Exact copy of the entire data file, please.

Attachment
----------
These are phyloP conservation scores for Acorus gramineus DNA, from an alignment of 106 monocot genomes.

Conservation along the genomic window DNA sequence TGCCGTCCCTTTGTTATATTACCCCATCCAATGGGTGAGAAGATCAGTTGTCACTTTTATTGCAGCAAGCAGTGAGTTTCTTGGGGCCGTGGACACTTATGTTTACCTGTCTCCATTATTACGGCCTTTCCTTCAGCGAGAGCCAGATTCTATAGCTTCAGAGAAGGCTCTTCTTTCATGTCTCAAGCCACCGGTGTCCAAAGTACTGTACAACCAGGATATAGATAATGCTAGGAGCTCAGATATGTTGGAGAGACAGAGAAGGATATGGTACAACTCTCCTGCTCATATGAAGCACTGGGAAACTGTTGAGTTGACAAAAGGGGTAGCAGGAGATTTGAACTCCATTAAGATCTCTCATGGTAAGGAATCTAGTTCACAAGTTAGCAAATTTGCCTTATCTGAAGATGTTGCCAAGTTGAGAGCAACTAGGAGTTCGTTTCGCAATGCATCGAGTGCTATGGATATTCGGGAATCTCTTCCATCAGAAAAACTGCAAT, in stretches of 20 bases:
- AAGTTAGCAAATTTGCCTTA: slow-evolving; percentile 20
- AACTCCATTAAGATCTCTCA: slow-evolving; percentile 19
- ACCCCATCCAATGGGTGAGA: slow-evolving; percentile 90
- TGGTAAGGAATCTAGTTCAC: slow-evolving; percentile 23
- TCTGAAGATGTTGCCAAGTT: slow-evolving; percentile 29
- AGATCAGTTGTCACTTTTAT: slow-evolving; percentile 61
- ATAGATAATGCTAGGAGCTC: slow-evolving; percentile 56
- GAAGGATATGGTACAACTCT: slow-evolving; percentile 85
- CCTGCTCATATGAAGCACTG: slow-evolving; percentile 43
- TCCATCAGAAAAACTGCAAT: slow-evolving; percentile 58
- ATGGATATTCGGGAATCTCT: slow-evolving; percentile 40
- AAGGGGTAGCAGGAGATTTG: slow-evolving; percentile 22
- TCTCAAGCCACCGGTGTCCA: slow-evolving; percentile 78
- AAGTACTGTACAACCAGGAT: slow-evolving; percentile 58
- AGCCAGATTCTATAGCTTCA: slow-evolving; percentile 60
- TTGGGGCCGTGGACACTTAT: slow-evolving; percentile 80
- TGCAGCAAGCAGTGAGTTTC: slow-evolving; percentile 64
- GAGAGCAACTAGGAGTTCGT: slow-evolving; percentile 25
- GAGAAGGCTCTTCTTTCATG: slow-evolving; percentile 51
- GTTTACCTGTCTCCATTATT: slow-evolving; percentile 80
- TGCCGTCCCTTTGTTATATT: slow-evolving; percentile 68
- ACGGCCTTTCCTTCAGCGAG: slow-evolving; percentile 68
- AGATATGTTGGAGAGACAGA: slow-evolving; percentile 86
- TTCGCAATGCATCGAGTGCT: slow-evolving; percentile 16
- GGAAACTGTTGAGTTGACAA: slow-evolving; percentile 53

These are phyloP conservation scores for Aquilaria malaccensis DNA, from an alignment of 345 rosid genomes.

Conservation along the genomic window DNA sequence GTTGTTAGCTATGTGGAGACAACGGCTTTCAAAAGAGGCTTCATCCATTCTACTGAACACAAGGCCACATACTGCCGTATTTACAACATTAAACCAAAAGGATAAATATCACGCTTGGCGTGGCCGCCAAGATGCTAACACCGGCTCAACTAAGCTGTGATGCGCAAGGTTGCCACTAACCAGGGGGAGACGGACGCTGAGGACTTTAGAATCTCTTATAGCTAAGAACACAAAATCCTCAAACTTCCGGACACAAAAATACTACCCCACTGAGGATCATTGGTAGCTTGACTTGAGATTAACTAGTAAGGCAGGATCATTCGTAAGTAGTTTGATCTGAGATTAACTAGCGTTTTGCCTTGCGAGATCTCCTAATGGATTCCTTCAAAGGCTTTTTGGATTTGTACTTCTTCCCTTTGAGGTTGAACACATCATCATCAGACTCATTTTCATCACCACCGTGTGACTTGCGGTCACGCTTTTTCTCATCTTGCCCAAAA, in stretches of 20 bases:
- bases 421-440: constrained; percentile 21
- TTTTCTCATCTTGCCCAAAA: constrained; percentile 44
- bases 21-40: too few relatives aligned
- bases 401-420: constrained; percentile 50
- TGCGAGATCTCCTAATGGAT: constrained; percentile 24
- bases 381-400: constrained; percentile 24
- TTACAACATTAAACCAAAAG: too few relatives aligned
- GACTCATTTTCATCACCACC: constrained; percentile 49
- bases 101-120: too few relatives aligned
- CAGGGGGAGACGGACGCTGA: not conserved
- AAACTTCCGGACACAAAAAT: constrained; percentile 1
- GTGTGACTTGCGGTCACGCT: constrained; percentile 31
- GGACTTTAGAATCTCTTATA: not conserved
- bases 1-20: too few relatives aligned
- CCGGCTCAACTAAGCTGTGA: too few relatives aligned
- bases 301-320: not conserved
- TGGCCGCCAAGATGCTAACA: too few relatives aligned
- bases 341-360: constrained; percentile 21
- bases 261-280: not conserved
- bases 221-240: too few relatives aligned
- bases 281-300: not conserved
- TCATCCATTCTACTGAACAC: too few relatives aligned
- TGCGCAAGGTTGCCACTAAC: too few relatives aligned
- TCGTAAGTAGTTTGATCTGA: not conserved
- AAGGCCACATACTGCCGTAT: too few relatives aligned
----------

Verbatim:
These are phyloP conservation scores for Acorus gramineus DNA, from an alignment of 106 monocot genomes.

Conservation along the genomic window DNA sequence TGCCGTCCCTTTGTTATATTACCCCATCCAATGGGTGAGAAGATCAGTTGTCACTTTTATTGCAGCAAGCAGTGAGTTTCTTGGGGCCGTGGACACTTATGTTTACCTGTCTCCATTATTACGGCCTTTCCTTCAGCGAGAGCCAGATTCTATAGCTTCAGAGAAGGCTCTTCTTTCATGTCTCAAGCCACCGGTGTCCAAAGTACTGTACAACCAGGATATAGATAATGCTAGGAGCTCAGATATGTTGGAGAGACAGAGAAGGATATGGTACAACTCTCCTGCTCATATGAAGCACTGGGAAACTGTTGAGTTGACAAAAGGGGTAGCAGGAGATTTGAACTCCATTAAGATCTCTCATGGTAAGGAATCTAGTTCACAAGTTAGCAAATTTGCCTTATCTGAAGATGTTGCCAAGTTGAGAGCAACTAGGAGTTCGTTTCGCAATGCATCGAGTGCTATGGATATTCGGGAATCTCTTCCATCAGAAAAACTGCAAT, in stretches of 20 bases:
- AAGTTAGCAAATTTGCCTTA: slow-evolving; percentile 20
- AACTCCATTAAGATCTCTCA: slow-evolving; percentile 19
- ACCCCATCCAATGGGTGAGA: slow-evolving; percentile 90
- TGGTAAGGAATCTAGTTCAC: slow-evolving; percentile 23
- TCTGAAGATGTTGCCAAGTT: slow-evolving; percentile 29
- AGATCAGTTGTCACTTTTAT: slow-evolving; percentile 61
- ATAGATAATGCTAGGAGCTC: slow-evolving; percentile 56
- GAAGGATATGGTACAACTCT: slow-evolving; percentile 85
- CCTGCTCATATGAAGCACTG: slow-evolving; percentile 43
- TCCATCAGAAAAACTGCAAT: slow-evolving; percentile 58
- ATGGATATTCGGGAATCTCT: slow-evolving; percentile 40
- AAGGGGTAGCAGGAGATTTG: slow-evolving; percentile 22
- TCTCAAGCCACCGGTGTCCA: slow-evolving; percentile 78
- AAGTACTGTACAACCAGGAT: slow-evolving; percentile 58
- AGCCAGATTCTATAGCTTCA: slow-evolving; percentile 60
- TTGGGGCCGTGGACACTTAT: slow-evolving; percentile 80
- TGCAGCAAGCAGTGAGTTTC: slow-evolving; percentile 64
- GAGAGCAACTAGGAGTTCGT: slow-evolving; percentile 25
- GAGAAGGCTCTTCTTTCATG: slow-evolving; percentile 51
- GTTTACCTGTCTCCATTATT: slow-evolving; percentile 80
- TGCCGTCCCTTTGTTATATT: slow-evolving; percentile 68
- ACGGCCTTTCCTTCAGCGAG: slow-evolving; percentile 68
- AGATATGTTGGAGAGACAGA: slow-evolving; percentile 86
- TTCGCAATGCATCGAGTGCT: slow-evolving; percentile 16
- GGAAACTGTTGAGTTGACAA: slow-evolving; percentile 53

These are phyloP conservation scores for Aquilaria malaccensis DNA, from an alignment of 345 rosid genomes.

Conservation along the genomic window DNA sequence GTTGTTAGCTATGTGGAGACAACGGCTTTCAAAAGAGGCTTCATCCATTCTACTGAACACAAGGCCACATACTGCCGTATTTACAACATTAAACCAAAAGGATAAATATCACGCTTGGCGTGGCCGCCAAGATGCTAACACCGGCTCAACTAAGCTGTGATGCGCAAGGTTGCCACTAACCAGGGGGAGACGGACGCTGAGGACTTTAGAATCTCTTATAGCTAAGAACACAAAATCCTCAAACTTCCGGACACAAAAATACTACCCCACTGAGGATCATTGGTAGCTTGACTTGAGATTAACTAGTAAGGCAGGATCATTCGTAAGTAGTTTGATCTGAGATTAACTAGCGTTTTGCCTTGCGAGATCTCCTAATGGATTCCTTCAAAGGCTTTTTGGATTTGTACTTCTTCCCTTTGAGGTTGAACACATCATCATCAGACTCATTTTCATCACCACCGTGTGACTTGCGGTCACGCTTTTTCTCATCTTGCCCAAAA, in stretches of 20 bases:
- bases 421-440: constrained; percentile 21
- TTTTCTCATCTTGCCCAAAA: constrained; percentile 44
- bases 21-40: too few relatives aligned
- bases 401-420: constrained; percentile 50
- TGCGAGATCTCCTAATGGAT: constrained; percentile 24
- bases 381-400: constrained; percentile 24
- TTACAACATTAAACCAAAAG: too few relatives aligned
- GACTCATTTTCATCACCACC: constrained; percentile 49
- bases 101-120: too few relatives aligned
- CAGGGGGAGACGGACGCTGA: not conserved
- AAACTTCCGGACACAAAAAT: constrained; percentile 1
- GTGTGACTTGCGGTCACGCT: constrained; percentile 31
- GGACTTTAGAATCTCTTATA: not conserved
- bases 1-20: too few relatives aligned
- CCGGCTCAACTAAGCTGTGA: too few relatives aligned
- bases 301-320: not conserved
- TGGCCGCCAAGATGCTAACA: too few relatives aligned
- bases 341-360: constrained; percentile 21
- bases 261-280: not conserved
- bases 221-240: too few relatives aligned
- bases 281-300: not conserved
- TCATCCATTCTACTGAACAC: too few relatives aligned
- TGCGCAAGGTTGCCACTAAC: too few relatives aligned
- TCGTAAGTAGTTTGATCTGA: not conserved
- AAGGCCACATACTGCCGTAT: too few relatives aligned